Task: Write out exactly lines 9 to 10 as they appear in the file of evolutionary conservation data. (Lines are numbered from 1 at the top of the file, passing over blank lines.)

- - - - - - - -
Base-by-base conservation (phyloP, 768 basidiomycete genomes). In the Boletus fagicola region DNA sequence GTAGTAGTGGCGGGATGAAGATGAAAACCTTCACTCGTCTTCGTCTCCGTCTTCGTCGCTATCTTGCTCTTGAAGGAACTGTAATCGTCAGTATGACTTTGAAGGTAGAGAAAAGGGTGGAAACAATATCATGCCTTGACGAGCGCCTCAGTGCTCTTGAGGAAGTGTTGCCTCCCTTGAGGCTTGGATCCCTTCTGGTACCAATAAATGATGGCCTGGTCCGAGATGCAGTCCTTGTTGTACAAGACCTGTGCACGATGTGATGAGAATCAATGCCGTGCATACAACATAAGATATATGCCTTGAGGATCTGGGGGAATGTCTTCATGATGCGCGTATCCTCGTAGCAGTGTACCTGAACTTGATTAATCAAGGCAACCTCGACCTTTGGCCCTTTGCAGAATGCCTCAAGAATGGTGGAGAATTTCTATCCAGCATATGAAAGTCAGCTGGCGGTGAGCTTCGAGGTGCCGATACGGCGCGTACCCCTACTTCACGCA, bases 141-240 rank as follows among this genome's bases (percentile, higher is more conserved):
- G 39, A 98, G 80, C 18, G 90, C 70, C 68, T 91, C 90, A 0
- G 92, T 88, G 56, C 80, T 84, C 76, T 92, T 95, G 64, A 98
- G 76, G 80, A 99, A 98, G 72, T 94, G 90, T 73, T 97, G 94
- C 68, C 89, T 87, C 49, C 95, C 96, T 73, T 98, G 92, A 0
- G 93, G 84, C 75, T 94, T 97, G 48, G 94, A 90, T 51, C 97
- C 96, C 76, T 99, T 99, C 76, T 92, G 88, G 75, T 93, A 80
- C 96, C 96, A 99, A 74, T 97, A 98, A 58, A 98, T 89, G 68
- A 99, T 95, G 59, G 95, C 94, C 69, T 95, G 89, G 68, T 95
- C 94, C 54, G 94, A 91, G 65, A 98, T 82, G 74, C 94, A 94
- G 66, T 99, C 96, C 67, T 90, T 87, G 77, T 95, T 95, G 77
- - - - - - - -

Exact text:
- A 99, T 95, G 59, G 95, C 94, C 69, T 95, G 89, G 68, T 95
- C 94, C 54, G 94, A 91, G 65, A 98, T 82, G 74, C 94, A 94